# Triple-deck theory

Triple-deck theory is a theory that describes a three-layered boundary-layer structure when disturbances are present in the boundary layer. This theory was able to successfully explain the phenomenon of boundary layer separation. James Lighthill, Lev Landau and others were the first to realize that to explain boundary layer separation, different scales other than the normal boundary-layer scales need to be introduced. These scales were first introduced by James Lighthill in 1953[1] The triple-layer structure itself was independently discovered by Keith Stewartson (1969)[2], V. Y. Neiland (1969)[3], and A. F. Messiter (1970)[4].

Suppose ${\displaystyle x}$ and ${\displaystyle y}$ are the streamwise and transverse coordinate with respect to the wall and ${\displaystyle Re}$ be the Reynolds number, the boundary layer thickness is then ${\displaystyle \delta =Re^{-1/2}}$. The boundary layer coordinate is ${\displaystyle \eta =yRe^{1/2}}$. Then the thickness of each deck is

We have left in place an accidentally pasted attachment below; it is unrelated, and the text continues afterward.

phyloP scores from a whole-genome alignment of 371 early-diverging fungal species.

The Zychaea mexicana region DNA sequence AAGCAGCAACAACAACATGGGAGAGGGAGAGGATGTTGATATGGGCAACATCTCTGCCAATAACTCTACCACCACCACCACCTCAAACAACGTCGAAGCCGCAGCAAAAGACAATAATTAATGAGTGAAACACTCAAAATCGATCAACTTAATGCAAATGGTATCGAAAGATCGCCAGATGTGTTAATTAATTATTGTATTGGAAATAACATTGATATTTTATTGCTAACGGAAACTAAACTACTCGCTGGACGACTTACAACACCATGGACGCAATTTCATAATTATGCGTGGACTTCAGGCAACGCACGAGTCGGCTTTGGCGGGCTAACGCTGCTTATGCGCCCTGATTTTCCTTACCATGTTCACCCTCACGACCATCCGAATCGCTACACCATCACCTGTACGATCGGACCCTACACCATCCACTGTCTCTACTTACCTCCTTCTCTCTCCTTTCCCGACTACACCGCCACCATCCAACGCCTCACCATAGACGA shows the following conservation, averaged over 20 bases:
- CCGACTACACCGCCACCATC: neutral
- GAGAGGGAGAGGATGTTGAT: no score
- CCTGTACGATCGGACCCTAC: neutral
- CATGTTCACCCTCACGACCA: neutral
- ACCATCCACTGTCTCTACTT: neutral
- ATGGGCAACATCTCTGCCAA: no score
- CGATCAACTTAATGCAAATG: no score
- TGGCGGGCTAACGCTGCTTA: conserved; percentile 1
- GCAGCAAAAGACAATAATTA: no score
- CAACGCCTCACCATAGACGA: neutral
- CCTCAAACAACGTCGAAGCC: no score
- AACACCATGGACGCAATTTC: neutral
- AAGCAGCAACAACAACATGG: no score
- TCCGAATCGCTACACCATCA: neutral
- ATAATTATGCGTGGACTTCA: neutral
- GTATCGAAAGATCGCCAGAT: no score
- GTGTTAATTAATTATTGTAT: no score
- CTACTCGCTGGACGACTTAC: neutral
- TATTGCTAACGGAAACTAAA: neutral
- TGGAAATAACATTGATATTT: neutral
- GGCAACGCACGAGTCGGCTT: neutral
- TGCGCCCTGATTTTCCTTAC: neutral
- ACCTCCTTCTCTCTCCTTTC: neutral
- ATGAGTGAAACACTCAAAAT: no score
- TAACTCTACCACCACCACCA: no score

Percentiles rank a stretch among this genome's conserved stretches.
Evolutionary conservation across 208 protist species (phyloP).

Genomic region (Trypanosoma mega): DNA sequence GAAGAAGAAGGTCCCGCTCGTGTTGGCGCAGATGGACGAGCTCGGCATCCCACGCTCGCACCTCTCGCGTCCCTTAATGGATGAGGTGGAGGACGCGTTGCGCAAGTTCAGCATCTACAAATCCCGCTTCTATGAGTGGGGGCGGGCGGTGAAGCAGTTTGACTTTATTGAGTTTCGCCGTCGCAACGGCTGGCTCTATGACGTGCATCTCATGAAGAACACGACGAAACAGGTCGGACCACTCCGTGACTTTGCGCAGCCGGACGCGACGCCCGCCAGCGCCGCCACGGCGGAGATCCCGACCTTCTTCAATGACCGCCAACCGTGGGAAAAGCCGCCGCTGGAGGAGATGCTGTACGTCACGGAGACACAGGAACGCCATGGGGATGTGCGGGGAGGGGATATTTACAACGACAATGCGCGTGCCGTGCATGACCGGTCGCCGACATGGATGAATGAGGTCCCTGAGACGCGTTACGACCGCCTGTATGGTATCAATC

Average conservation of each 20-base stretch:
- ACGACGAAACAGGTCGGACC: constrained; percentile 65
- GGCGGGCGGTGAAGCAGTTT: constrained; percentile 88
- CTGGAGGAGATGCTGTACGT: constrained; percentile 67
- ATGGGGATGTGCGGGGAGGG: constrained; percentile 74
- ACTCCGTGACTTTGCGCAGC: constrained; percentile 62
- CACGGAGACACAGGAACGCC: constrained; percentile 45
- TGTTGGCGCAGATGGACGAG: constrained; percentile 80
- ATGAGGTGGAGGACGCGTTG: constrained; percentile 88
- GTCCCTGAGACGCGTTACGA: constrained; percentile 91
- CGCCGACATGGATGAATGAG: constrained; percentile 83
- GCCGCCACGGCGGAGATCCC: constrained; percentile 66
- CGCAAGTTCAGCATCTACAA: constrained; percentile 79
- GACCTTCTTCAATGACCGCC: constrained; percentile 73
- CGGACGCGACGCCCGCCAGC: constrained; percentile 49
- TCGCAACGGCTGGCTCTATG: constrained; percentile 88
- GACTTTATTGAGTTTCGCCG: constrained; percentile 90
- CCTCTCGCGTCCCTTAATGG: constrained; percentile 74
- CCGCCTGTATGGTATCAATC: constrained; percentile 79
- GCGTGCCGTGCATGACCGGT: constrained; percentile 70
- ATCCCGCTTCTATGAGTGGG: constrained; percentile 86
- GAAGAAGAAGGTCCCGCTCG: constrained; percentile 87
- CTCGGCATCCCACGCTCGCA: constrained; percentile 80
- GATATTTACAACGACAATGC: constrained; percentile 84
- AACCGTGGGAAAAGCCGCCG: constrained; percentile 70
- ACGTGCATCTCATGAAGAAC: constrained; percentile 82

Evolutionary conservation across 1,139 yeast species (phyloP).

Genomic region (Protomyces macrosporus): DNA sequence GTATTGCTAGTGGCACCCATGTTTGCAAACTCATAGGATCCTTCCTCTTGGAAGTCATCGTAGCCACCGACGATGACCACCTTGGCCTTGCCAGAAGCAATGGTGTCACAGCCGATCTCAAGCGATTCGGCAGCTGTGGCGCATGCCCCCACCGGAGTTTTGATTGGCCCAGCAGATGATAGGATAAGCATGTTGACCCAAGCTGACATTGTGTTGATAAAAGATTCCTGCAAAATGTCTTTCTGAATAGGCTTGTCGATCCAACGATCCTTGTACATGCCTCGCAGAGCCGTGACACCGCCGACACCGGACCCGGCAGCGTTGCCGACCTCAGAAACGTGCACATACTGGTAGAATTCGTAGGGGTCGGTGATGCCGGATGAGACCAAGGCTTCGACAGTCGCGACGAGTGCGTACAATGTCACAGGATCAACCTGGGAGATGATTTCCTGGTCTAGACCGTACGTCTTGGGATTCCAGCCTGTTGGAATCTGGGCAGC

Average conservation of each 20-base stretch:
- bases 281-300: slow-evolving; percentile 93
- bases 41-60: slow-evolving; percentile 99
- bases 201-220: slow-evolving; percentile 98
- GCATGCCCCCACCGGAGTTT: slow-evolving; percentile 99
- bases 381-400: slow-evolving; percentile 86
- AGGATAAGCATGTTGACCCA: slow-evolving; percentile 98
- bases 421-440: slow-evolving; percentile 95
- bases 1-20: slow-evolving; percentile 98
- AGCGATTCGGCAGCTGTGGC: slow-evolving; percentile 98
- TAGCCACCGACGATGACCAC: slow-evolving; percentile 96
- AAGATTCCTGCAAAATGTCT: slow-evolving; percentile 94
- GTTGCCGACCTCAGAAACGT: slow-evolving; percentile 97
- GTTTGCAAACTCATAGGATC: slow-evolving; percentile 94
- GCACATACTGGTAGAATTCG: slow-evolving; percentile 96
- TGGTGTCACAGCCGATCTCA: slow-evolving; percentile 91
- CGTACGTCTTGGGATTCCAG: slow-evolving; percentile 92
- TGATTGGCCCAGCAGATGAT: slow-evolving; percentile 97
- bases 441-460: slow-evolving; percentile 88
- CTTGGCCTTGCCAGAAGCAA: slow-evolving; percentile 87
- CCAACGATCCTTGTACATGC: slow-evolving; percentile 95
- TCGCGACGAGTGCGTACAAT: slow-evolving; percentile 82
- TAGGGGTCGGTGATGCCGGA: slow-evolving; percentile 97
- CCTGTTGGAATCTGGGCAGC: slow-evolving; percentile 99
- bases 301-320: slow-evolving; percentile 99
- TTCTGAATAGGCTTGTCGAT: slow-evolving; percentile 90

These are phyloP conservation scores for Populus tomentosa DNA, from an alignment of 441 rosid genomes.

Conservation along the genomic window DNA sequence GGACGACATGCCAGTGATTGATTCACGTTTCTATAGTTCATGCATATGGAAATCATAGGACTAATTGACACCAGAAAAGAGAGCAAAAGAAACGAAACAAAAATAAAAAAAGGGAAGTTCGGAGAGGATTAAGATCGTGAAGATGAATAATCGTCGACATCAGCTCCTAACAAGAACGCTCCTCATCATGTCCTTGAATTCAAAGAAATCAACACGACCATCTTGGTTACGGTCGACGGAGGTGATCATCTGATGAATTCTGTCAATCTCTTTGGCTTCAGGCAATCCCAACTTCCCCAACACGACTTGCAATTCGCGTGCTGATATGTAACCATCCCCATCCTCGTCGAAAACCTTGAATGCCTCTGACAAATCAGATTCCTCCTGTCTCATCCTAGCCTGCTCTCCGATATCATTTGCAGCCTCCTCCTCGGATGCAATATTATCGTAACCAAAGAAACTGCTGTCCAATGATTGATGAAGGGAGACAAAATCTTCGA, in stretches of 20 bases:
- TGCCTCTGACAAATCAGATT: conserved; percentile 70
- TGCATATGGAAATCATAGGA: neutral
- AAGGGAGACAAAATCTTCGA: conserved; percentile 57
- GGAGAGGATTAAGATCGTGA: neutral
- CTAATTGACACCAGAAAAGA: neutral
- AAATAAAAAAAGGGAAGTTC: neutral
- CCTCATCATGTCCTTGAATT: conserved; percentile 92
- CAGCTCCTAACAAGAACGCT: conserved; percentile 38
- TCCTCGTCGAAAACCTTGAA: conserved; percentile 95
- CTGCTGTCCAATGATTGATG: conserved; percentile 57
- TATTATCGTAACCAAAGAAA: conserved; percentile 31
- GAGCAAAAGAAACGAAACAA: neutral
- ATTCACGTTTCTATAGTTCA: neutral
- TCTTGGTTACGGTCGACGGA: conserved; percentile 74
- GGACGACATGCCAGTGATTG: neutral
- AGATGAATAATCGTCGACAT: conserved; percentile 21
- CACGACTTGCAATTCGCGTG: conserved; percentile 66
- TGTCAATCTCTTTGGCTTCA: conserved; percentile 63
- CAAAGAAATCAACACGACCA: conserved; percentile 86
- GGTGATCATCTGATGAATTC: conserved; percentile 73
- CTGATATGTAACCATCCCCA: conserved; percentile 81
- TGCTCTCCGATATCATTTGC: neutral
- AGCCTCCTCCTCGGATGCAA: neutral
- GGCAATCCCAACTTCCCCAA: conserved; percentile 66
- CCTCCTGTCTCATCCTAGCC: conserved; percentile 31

{\displaystyle {\begin{aligned}{\text{Lower deck}}:&\quad y\sim Re^{-5/8}\\{\text{Middle deck}}:&\quad y\sim Re^{-1/2}\\{\text{Upper deck}}:&\quad y\sim Re^{-3/8}.\end{aligned}}}

The lower deck is characterized by viscous, rotational disturbances, whereas the middle deck (same thickness as the boundary-layer thickness) is characterized by inviscid, rotational disturbances. The upper deck which extends into the potential flow region is characterized by viscous, irrotational disturbances.

The interaction zone identified by Lighthill in the streamwise direction is

${\displaystyle {\text{Interaction zone}}:\quad x\sim Re^{-3/8}.}$